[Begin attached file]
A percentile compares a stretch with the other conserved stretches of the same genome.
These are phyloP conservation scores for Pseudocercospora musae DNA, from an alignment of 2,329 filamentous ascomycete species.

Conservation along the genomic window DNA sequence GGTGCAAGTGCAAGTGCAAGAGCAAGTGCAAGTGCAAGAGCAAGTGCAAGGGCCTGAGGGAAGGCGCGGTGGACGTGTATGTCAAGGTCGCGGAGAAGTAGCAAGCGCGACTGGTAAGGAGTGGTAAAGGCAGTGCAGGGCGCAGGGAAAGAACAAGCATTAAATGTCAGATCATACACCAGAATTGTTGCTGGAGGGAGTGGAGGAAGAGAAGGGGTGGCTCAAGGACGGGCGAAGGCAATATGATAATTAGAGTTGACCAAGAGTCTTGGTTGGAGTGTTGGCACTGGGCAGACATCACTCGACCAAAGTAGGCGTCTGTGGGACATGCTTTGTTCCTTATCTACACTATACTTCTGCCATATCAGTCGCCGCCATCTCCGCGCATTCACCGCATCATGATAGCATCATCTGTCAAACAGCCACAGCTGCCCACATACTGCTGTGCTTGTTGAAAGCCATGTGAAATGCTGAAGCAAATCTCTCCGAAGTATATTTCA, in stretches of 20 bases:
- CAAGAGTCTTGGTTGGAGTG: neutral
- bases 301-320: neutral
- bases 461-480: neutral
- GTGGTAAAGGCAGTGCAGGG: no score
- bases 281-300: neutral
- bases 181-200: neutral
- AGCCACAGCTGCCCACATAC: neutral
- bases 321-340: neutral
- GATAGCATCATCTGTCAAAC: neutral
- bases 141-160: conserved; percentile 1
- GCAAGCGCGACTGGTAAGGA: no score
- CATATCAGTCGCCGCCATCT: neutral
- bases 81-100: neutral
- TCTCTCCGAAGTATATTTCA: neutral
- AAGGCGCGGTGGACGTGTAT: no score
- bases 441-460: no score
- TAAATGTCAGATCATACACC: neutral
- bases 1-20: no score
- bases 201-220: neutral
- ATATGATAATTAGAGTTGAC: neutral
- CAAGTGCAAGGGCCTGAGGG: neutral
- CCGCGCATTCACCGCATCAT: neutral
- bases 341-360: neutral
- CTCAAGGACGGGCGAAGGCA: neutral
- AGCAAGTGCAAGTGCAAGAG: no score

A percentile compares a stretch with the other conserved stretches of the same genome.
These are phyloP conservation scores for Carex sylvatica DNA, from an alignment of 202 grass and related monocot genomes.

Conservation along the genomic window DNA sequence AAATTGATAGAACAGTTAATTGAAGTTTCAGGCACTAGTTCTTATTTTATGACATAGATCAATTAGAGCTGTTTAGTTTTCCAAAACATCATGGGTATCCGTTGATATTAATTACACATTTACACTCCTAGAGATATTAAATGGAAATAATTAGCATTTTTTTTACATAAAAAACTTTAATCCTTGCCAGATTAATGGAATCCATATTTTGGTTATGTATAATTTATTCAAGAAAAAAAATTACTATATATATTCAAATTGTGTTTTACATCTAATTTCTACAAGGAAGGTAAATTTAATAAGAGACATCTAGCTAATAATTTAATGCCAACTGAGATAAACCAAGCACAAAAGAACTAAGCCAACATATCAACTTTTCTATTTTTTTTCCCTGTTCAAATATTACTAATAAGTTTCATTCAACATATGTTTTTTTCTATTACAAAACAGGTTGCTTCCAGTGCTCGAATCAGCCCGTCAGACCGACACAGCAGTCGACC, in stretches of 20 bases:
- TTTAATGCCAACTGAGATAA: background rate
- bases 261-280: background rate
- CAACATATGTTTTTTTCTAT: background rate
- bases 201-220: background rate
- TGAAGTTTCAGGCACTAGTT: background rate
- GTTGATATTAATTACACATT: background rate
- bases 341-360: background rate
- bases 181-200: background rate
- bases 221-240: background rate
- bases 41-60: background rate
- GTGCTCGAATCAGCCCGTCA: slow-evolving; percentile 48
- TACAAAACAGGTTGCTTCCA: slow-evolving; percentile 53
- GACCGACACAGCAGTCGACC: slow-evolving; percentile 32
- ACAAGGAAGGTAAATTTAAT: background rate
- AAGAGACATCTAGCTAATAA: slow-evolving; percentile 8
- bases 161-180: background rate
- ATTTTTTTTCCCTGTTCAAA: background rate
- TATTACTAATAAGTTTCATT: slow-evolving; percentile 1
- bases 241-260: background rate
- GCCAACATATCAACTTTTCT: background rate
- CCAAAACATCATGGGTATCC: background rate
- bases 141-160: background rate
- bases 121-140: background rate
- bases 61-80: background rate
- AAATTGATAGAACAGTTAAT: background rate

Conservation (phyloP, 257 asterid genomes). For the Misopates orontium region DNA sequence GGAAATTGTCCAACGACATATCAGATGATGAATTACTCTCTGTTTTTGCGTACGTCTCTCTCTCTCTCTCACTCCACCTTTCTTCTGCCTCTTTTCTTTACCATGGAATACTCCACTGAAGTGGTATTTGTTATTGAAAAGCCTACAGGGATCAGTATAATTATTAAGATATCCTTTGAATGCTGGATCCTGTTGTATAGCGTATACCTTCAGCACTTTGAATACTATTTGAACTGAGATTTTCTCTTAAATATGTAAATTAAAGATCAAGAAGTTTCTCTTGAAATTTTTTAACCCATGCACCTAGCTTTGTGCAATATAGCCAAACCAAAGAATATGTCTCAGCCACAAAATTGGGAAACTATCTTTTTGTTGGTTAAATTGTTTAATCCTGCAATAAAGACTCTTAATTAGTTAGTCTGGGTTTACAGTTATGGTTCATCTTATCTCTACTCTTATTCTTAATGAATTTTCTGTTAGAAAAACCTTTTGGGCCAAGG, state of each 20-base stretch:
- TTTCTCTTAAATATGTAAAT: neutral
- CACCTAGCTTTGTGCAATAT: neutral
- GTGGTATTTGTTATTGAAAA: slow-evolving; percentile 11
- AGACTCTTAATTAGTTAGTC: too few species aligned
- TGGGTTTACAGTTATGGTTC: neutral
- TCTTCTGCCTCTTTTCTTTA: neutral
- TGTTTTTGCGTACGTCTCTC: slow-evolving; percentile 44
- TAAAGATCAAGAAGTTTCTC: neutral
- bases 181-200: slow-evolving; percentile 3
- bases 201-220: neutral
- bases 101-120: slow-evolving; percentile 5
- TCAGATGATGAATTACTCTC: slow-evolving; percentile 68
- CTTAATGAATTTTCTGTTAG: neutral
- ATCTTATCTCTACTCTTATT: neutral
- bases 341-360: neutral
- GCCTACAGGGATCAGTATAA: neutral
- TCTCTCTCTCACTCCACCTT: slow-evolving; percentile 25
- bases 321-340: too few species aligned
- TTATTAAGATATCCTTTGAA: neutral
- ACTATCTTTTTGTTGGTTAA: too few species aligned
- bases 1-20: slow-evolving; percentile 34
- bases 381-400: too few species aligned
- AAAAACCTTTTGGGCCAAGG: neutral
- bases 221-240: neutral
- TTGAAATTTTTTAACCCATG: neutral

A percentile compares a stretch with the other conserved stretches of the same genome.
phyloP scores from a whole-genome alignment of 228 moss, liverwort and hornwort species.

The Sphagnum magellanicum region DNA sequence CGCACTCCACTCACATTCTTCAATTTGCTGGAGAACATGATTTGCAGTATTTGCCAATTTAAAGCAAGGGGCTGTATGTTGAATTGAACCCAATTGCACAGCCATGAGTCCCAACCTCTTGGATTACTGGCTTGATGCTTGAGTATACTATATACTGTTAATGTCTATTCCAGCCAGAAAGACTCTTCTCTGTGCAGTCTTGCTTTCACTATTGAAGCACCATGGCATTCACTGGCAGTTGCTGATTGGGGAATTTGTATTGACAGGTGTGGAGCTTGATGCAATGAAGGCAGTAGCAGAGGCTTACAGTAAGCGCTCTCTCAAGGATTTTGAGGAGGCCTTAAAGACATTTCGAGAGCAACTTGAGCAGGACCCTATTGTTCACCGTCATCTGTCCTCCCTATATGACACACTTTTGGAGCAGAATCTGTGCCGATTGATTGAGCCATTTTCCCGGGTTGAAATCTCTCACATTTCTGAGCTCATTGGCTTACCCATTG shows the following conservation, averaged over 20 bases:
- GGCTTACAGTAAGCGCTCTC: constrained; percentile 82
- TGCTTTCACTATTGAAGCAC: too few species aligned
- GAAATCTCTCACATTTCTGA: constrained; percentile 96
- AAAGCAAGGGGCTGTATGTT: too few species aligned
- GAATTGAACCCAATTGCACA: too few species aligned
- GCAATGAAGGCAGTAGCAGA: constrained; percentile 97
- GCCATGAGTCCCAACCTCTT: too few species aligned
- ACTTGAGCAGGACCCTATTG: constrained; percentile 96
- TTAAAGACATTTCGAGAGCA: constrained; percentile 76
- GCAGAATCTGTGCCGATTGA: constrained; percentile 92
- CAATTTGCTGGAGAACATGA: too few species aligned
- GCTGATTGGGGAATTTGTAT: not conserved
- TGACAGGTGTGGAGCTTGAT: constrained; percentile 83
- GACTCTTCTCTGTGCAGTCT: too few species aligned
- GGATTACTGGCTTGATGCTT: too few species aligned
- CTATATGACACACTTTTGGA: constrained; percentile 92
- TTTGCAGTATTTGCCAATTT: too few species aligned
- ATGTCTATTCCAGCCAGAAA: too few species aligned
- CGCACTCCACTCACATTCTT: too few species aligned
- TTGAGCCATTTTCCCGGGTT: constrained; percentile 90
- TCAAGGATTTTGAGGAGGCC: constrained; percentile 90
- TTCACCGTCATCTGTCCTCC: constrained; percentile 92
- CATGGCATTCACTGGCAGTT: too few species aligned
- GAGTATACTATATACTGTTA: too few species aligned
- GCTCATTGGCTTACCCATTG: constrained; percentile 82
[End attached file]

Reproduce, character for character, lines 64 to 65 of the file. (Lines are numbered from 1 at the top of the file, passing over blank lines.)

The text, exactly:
- TGTTTTTGCGTACGTCTCTC: slow-evolving; percentile 44
- TAAAGATCAAGAAGTTTCTC: neutral